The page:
Farm Progress

Water Action Week underway across Minnesota

Dayton administration traveling the state to raise awareness about water quality and quantity challenges following the release of a 200-page summary on Governor's Water Summit held in February.

April 20, 2016

3 Min Read

Governor Mark Dayton and key members of his administration are marking Water Action Week in Minnesota by visiting school classrooms, water treatment facilities, research institutions and farms to encourage citizens to learn more about the challenges facing state waters and to take actions in their own lives to be part of the solution.


“My father, Bruce Dayton, taught me that good stewardship is one of our most important responsibilities: to take what we have been given, or have acquired, and leave it in better condition for those who will inherit it from us,” Dayton said in a press release. “As Minnesotans, who have inherited this incredible state, we have no greater shared responsibility than our stewardship: to protect and improve the priceless natural resources, which we will pass on to our children and grandchildren. That wise stewardship is everyone's challenge and everyone's opportunity.”

The administration cites reports from the Minnesota Pollution Control Agency, the Minnesota Department of Natural Resources and the U.S. EPA that says more 40% of Minnesota’s waters are impaired; aquatic invasive species have infested more than 550 lakes statewide; and that water treatment plants and clean drinking water systems are in serious disrepair. Some communities still rely on wooden pipes installed more than a century ago for their drinking water. One report says that Minnesota is $11 billion behind in maintaining its aging water treatment and delivery systems over the next 20 years and another report says initial well testing indicates that 60% of the wells in Central Minnesota may not be safe to drink from.

This week, Dayton and key members of his cabinet plan to make the following visits:

•Willow Lane Elementary, White Bear Lake, to see what Minnesota children are learning and doing to make a difference for water quality in their communities.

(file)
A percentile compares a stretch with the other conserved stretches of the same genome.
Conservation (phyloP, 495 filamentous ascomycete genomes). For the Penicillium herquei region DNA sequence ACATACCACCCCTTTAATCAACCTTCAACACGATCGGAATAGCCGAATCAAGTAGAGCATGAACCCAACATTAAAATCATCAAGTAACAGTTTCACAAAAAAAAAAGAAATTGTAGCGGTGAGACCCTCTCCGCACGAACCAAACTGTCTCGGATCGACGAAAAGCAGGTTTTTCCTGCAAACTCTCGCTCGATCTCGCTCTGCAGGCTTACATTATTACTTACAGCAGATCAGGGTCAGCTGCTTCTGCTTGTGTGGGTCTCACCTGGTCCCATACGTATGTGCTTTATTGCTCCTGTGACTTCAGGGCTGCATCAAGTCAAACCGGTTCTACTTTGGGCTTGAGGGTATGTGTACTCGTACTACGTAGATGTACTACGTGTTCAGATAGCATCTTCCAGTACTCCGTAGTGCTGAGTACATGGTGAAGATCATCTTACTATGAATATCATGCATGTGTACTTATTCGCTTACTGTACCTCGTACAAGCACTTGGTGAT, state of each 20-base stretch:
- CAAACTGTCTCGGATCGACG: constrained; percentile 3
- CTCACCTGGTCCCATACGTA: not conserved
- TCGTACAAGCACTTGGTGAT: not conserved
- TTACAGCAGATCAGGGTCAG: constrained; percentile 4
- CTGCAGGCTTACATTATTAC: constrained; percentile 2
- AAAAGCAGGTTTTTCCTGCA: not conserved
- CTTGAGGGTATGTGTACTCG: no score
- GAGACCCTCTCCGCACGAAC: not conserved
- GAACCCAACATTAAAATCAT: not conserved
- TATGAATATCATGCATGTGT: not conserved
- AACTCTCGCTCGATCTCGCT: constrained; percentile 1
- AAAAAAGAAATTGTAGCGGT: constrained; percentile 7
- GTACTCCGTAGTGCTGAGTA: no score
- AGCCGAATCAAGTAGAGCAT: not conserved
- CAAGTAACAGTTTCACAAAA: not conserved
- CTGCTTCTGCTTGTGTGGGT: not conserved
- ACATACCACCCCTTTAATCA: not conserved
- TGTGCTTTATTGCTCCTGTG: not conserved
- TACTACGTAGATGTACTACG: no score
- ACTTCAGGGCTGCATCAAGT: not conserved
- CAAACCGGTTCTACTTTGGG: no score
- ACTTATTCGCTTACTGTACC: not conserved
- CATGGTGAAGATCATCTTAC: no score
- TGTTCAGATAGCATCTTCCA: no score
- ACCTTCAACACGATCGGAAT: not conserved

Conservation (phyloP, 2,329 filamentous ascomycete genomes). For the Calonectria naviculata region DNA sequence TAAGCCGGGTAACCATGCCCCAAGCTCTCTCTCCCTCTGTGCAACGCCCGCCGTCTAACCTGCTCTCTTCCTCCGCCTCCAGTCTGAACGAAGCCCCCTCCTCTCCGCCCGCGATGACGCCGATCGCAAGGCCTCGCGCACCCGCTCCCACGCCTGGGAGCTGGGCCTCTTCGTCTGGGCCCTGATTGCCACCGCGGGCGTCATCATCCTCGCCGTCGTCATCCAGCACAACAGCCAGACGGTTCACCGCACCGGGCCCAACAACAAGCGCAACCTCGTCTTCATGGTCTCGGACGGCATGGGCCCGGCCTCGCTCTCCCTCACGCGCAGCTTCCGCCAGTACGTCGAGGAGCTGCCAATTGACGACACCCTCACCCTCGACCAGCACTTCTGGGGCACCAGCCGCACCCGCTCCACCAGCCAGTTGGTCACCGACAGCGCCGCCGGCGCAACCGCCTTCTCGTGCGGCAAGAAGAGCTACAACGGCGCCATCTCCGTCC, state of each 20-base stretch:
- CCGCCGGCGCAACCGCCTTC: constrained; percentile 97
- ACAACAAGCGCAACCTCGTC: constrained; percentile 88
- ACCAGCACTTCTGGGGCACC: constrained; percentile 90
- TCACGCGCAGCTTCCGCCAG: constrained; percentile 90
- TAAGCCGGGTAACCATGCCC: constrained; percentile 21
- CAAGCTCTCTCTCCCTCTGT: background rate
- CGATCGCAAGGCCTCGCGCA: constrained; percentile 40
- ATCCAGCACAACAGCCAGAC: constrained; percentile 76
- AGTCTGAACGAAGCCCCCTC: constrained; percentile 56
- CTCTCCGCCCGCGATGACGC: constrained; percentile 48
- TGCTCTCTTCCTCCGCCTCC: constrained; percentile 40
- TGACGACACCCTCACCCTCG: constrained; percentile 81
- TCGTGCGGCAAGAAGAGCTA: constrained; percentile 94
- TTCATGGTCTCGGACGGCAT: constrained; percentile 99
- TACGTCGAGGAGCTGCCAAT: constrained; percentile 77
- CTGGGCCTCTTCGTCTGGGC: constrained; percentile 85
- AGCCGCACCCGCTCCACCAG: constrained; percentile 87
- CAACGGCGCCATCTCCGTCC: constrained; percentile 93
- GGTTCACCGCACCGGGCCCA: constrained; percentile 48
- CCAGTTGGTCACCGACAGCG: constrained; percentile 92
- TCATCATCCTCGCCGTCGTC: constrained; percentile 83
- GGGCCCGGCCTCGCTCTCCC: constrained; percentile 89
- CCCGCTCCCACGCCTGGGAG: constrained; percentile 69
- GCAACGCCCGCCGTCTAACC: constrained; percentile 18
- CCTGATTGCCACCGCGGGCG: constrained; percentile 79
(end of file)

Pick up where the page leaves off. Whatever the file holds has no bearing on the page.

•University of Minnesota’s ‘Forever Green Field’ to discuss research and innovations that will improve land management practices, and contribute to cleaner water in Minnesota communities.

•McCarrons Water Treatment Plant, Saint Paul, to discuss the city’s efforts to assure clean, affordable water for its residents.

•Meeting with mayors and county commissioners from across Minnesota to discuss water quality challenges facing their communities.

•Water treatment plant in Austin, which is in need of replacement. The city would be eligible for state funds under the governor’s proposed clean water infrastructure initiative.

•A Mower County farmer who has installed buffers on his property.

On Friday, Dayton will hold a news conference to honor three “Water Action Heroes” in Minnesota.

Also, the governor’s office releases a 200-page summary of comments from the Feb. 27 Governor’s Water Summit that was held in St. Paul. The summit drew more than 800 people and focused attention on challenges facing Minnesota’s rural and urban water supplies. The summary is available online and offers inputs on nine topics affecting Minnesota’s waters: aquatic invasive species, resilience to extreme weather, iconic waters, sustaining our water supplies, water and wastewater infrastructure, water in the built environment, water in the rural environment, living cover and investing in clean water.

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